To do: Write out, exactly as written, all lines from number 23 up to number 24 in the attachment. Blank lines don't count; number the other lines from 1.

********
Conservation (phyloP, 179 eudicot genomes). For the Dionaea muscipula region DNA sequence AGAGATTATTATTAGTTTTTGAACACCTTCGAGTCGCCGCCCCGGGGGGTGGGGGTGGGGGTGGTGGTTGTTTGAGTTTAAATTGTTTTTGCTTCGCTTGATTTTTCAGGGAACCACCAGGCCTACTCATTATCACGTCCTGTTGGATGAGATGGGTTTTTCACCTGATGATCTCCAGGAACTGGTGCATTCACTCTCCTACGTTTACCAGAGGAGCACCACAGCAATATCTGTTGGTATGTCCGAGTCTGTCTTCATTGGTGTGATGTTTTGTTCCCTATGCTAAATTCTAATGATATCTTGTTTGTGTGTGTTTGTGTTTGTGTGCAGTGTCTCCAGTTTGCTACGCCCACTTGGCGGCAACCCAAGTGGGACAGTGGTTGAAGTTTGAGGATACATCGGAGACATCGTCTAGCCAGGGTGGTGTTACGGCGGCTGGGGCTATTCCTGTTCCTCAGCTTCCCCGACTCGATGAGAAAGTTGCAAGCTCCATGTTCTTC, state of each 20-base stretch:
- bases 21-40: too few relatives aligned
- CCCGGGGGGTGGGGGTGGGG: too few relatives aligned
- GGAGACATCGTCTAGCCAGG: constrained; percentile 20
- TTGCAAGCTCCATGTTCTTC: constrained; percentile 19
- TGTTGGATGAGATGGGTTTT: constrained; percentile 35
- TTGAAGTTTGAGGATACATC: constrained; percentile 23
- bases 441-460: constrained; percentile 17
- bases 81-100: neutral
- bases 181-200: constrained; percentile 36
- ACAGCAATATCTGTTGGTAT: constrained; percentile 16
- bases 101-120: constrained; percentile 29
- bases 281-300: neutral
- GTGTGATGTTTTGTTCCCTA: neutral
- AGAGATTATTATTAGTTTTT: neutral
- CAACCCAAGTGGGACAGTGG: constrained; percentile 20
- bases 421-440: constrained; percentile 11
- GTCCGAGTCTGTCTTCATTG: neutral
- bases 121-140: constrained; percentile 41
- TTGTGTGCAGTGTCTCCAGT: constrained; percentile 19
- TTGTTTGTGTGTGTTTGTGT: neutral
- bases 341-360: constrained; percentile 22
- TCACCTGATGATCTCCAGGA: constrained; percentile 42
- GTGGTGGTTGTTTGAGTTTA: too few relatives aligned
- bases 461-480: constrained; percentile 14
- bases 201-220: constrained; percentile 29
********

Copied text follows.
- TCACCTGATGATCTCCAGGA: constrained; percentile 42
- GTGGTGGTTGTTTGAGTTTA: too few relatives aligned